Felix Salmon

The arguments for stronger derivatives reform

The NYT comes out swinging today, devoting a long editorial to the subject of derivatives reform, under the headline “A.I.G., Greece, and Who’s Next?”. The headline alone made me ill-disposed towards the editorial, even before I got to this:

Why is Treasury denying its TBTF guarantee?

Simon Johnson is right to be dismayed about this:

There is no U.S. government guarantee to protect the largest financial firms, a Treasury Department official said, as a congressional watchdog criticized the $45 billion in government aid provided to Citigroup Inc.

Jobs chart of the day

Ouch. From Catherine Rampell:

losseshistorical.jpg

The lies of bankers

It’s journalism-awards season right now, and I’ve been having a lot of discussions of late about whether and how to give out awards for blogs. And one of the points I make repeatedly is that if you’re going to do that (and I’m not convinced that it’s a good or workable thing to do), then the quality of the comments has to be a key consideration in the judging.

Counterparties

Me, on To The Point: Whatever Happened to Finance Reform? — KCRW

The day trader with 40 computer monitors — Lifehacker

A fantastic fisking of wild-eyed Marketwatch link-whore Paul Farrell — Josh

Even more incentive for the banks to kill the CFPA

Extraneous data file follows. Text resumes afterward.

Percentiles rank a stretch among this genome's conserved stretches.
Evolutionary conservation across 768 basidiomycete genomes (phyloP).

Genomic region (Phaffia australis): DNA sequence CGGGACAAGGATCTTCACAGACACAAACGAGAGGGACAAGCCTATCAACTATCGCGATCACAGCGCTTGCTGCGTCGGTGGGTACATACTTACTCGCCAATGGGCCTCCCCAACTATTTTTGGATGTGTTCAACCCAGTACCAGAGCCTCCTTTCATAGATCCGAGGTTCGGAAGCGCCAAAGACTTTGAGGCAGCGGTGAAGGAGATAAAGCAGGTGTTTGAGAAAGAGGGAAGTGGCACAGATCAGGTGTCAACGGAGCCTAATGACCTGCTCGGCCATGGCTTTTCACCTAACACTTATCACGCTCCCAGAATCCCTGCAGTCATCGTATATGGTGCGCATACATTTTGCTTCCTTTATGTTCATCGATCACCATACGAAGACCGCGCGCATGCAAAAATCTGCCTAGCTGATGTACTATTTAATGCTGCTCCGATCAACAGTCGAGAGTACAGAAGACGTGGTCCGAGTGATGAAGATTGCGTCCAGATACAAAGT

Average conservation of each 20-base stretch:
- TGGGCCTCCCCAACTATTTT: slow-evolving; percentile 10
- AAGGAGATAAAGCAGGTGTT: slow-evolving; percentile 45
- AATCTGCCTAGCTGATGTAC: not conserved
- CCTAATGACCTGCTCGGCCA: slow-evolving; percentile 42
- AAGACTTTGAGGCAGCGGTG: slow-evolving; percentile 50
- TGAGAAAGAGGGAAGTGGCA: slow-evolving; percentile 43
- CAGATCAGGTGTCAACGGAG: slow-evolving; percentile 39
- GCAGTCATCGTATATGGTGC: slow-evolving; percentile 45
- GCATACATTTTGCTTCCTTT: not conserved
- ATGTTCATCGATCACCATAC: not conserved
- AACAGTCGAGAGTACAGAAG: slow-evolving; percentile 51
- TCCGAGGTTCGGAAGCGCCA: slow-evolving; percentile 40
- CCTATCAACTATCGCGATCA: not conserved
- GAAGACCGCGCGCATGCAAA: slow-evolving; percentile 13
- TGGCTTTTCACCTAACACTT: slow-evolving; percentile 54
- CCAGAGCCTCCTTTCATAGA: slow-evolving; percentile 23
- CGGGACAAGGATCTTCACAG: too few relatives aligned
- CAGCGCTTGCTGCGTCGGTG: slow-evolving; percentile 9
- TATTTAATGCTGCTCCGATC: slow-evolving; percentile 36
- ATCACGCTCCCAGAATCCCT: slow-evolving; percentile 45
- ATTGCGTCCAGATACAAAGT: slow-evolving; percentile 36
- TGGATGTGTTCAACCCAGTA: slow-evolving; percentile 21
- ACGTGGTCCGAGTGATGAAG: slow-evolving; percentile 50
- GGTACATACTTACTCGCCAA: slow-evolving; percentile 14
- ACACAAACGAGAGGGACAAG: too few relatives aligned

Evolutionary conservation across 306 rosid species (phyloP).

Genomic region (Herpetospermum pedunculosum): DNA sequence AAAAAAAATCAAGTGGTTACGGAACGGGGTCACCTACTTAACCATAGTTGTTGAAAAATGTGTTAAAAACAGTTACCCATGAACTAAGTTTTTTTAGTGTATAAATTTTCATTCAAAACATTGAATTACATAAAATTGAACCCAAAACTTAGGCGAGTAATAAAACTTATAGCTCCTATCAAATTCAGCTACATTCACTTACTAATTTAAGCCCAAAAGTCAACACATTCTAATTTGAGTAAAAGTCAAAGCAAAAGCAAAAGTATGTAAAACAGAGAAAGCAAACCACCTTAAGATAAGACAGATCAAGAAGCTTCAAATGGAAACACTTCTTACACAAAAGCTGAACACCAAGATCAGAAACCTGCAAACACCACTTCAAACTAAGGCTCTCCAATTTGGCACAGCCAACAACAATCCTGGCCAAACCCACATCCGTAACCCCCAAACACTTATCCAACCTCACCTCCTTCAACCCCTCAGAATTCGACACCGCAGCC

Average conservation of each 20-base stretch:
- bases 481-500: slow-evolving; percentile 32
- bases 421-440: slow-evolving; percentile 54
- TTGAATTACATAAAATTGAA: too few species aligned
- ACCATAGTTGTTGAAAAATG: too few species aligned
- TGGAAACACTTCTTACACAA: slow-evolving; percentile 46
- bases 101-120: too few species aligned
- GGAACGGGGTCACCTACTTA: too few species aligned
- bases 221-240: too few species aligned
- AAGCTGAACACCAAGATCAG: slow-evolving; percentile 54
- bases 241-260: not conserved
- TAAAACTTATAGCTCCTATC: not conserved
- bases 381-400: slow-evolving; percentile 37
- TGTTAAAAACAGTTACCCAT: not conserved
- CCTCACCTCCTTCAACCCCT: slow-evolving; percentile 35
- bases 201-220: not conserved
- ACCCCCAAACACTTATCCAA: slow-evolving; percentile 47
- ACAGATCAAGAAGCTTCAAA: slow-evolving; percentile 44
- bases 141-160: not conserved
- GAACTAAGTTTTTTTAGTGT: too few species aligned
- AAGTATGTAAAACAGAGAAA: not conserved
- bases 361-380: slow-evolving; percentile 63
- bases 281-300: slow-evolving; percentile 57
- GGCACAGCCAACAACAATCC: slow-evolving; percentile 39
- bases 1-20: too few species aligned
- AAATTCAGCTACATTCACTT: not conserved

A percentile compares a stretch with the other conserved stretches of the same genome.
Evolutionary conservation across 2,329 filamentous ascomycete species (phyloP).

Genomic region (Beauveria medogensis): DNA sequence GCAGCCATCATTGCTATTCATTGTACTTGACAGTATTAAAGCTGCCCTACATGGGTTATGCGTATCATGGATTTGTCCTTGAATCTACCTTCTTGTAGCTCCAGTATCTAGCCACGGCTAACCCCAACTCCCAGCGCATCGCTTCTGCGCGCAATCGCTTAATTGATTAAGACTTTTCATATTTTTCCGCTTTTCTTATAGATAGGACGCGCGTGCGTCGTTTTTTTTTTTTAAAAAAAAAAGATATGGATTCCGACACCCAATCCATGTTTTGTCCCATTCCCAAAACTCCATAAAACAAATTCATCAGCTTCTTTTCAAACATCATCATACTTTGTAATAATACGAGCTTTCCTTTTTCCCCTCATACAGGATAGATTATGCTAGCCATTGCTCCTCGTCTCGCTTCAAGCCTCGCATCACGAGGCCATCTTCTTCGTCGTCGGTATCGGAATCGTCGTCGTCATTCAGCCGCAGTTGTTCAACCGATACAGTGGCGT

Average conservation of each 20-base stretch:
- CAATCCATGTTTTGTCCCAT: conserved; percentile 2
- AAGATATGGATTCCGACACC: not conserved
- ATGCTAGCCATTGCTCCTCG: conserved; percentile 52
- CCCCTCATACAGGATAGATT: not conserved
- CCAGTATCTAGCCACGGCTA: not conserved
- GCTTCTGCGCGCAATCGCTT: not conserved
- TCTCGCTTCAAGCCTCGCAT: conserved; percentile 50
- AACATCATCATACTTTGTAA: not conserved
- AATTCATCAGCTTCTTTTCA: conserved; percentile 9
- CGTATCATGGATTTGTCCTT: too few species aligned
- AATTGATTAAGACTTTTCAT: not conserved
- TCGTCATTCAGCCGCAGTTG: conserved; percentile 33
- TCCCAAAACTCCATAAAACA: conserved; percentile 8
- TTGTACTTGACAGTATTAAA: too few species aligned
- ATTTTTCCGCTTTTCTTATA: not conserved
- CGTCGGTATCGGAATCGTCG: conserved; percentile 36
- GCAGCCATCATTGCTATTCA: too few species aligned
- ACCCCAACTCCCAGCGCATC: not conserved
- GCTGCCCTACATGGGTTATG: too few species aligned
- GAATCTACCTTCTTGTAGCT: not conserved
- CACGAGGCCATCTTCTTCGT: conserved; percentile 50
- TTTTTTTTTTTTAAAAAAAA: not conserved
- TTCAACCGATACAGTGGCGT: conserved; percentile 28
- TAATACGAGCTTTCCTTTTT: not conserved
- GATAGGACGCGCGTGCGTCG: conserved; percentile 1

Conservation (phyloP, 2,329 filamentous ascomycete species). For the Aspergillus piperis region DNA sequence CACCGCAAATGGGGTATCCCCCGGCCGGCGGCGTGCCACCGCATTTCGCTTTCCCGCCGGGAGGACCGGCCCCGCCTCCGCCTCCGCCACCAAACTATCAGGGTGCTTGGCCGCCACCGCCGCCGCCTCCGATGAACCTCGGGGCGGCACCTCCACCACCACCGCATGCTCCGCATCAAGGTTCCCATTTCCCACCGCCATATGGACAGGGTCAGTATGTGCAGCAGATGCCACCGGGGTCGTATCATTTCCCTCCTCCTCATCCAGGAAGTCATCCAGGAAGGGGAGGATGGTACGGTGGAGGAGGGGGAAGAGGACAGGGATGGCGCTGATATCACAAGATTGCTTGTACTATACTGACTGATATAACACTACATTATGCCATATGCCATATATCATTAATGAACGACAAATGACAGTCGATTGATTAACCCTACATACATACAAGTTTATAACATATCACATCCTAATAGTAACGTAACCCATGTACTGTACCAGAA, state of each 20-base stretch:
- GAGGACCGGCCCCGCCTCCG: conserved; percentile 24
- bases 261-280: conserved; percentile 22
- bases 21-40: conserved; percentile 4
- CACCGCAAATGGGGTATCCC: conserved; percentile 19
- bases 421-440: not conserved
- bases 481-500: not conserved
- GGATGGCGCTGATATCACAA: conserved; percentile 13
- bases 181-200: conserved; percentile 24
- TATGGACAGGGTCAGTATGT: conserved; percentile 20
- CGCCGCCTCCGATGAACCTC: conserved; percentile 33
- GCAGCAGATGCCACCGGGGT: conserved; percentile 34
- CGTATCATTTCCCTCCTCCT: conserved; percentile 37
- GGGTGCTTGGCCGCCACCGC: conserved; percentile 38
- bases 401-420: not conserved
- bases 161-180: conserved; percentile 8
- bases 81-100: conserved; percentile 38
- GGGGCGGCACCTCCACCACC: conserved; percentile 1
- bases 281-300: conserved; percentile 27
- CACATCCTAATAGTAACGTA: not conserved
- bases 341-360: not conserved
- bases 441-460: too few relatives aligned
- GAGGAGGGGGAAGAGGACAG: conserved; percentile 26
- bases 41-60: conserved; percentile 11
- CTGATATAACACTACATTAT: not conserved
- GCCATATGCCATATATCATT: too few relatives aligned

Stacy Kaper has a good story today explaining how the CFPA compromise that we seem to be moving towards — putting a toothless agency inside the Fed — is bad not only for consumers but also for banks:

AIG was even sleazier than you thought

I knew that AIG was technically a thrift, but I thought that was just a piece of nimble-footed regulatory arbitrage in an attempt to get itself regulated by the pointless Office of Thrift Supervision. It turns out, however, that AIG was actually a pretty substantial mortgage lender, through its AIG Federal Savings Bank and Wilmington Finance subsidiaries. And a racist one, too. From the complaint:

The SEC: still toothless

Does Mary Schapiro’s SEC have teeth? There was hope that it might, when she was confirmed — but the tale of her treatment of Salvatore Sodano, the former CEO of the American Stock Exchange, indicates otherwise.

Greece reaps the benefit of its CDS market

Great news from Greece: its brand-new €5 billion, 10-year bond issue was three times oversubscribed and is already rising in the secondary market, after pricing at a spread of 300bp over the mid-swap rate. Greece is paying a 6.4% yield on the issue, which is pretty affordable in the grand scheme of things, given how much trouble it’s in right now. And now that this bond has gone so well, there will surely be appetite in the market for more where that came from.